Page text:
CASE report

36-Year-Old Male with History of Neck Pain Radiating Into Both Shoulders, Numbness in Radial 3 Fingers of Both Hands

By Jason Cuéllar, MD

  Cervical Total Disc Replacement with prodisc C Vivo

Jason Cuéllar, MD

Cuéllar Spine

Palm Beach County, FL; Miami, FL; Beverly Hills, CA


University of California, Davis - Molecular, Cellular and Integrative Physiology, Davis, CA

Medical School 
Stanford University, Stanford, CA

Orthopedic Residency
New York University - Hospital for Joint Diseases (NYU-HJD), New York, NY

Board Certification
American Board of Orthopedic Surgery

Areas of Interest:

Dr. Jason Cuéllar is an orthopedic surgeon who specializes in treating spinal disorders serving patients in South Florida. He is dedicated to providing compassionate surgical and non-operative treatments for all patients including artificial disc replacement, regenerative medicine, and injections of a novel biologic therapy for osteoarthritis. He is affiliated with Jupiter Medical Center, JFK North Hospital in West Palm Beach and Aventura Hospital in Miami. In addition, he has an office in Beverly Hills with Dr. Todd H. Lanman and performs surgery at the SurgCenter of Palm Beach Gardens, Miami Surgical Center, and Lake Worth Surgical Center in Florida, and at Cedars-Sinai Medical Center in Los Angeles.

Patient History

This patient is a 36-year-old male with a history of neck pain radiating into both shoulders, numbness in radial 3 fingers of both hands. The onset was after he hit an open car while riding his bike, flipped over the handlebars, and hit his head. He was treated conservatively for a year with physical therapy and pain management.

He has no past medical history and is in excellent shape, very active physically.

His MRI demonstrated disc herniation at C5-6 without adjacent segment pathology. The herniation level corresponded to his radicular distribution (C6).

FIGURE 1: Initial Lateral CT Scan
FIGURE 2: Initial Axial CT Scan
FIGURE 3: Initial A/P Radiograph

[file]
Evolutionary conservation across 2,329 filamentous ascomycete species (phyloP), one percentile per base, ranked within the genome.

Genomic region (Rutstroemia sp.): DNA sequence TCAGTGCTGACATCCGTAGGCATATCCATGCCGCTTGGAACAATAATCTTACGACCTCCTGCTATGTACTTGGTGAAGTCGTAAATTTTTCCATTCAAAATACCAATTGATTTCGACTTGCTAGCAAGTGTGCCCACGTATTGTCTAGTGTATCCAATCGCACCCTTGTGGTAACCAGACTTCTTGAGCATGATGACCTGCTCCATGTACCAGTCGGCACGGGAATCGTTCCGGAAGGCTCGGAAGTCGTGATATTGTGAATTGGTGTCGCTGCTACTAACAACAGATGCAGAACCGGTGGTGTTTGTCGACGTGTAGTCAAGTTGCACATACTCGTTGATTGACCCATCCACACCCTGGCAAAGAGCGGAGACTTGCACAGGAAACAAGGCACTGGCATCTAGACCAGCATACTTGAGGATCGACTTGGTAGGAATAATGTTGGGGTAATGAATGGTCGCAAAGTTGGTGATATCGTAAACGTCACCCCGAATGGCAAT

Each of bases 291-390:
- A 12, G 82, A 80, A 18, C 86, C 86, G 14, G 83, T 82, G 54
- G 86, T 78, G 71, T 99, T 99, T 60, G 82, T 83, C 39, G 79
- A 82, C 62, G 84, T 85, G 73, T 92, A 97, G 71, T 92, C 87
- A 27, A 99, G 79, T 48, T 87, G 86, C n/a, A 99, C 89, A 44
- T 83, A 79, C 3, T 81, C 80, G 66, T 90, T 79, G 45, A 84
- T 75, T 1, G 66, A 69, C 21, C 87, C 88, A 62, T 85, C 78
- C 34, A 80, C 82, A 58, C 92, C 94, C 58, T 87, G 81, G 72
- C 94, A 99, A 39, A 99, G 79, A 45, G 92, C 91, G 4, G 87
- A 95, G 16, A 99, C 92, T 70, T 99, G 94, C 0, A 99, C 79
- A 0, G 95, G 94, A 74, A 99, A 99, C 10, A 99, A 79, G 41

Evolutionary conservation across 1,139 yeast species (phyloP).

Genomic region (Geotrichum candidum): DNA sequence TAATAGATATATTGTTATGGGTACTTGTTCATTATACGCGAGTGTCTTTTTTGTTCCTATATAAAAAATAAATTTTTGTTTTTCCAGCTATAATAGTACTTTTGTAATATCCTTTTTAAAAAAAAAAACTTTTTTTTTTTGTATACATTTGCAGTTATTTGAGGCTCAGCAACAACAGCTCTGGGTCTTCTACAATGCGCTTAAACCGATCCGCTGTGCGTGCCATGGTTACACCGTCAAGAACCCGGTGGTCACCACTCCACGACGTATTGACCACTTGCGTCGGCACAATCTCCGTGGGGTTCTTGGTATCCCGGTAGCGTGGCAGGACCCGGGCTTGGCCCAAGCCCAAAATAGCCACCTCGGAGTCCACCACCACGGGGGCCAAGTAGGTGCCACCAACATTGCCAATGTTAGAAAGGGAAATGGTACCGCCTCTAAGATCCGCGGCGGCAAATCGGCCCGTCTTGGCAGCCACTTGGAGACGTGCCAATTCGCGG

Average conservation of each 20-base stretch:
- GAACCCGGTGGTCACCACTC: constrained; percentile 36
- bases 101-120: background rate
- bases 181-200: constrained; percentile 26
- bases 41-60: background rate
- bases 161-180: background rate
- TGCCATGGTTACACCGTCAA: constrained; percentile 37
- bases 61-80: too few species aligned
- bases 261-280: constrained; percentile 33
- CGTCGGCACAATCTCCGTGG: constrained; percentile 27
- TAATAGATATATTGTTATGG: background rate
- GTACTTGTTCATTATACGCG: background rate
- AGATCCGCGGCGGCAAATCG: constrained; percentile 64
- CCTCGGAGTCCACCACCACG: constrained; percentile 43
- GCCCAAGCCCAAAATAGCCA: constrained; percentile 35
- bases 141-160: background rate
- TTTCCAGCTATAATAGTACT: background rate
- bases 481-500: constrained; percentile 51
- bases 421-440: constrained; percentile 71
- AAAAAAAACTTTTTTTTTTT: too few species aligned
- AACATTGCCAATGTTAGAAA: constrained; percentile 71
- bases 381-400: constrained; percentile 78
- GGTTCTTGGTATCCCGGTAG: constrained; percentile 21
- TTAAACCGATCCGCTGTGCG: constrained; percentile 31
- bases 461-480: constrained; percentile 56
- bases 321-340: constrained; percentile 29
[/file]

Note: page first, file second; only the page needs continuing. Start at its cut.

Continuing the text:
FIGURE 4: Initial Lateral Radiograph

Operative Planning

I planned pre-operatively to use prodisc C Vivo and therefore during surgery I did not use my usual drill carpentry on the upper endplate and left it intact convex. Trialing was critical–he is 6’5” tall so I started with a 6mm tall XL Deep trial and I felt this fit perfectly. The trial was easily moveable but not loose. The facet joint gapping matched that of the adjacent segments. I was able to place the dome within the endplate with a perfect match while also achieving perfect placement of the center of rotation. I honestly walked out of this case thinking how much I love prodisc C Vivo since it fits so perfectly.

At the four-month follow-up appointment, there was a complete resolution of symptoms.

FIGURE 5: Intraoperative Fluoroscopy of prodisc C Vivo Trialing
FIGURE 6a: Flexion with prodisc C Vivo at 4-Month follow-up visit.
FIGURE 6b: Extension with prodisc C Vivo at 4-Month follow-up visit.


Implant selection was a critical pre-operative consideration. This patient is a young athletic person, so I wanted to use a device with proven core longevity and biomechanics. Preoperative considerations included measuring his disc on the preop MRI – at 20mm deep, this excluded several implants that only make a 16mm deep footprint.

In addition, since he is 6’5” tall, I wanted a 7mm tall option available if needed; this also excluded some of my implant options. Finally, his superior endplate is concave, making an implant with a convex upper endplate an ideal fit.

FIGURE 7: A/P view of prodisc C Vivo at 4-Month follow-up visit.

Important Note: The information presented is for general education purposes only. As with any spine surgery, there are potential benefits, complications, and risks associated with disc replacement and spinal fusion procedures. Individual results may vary.

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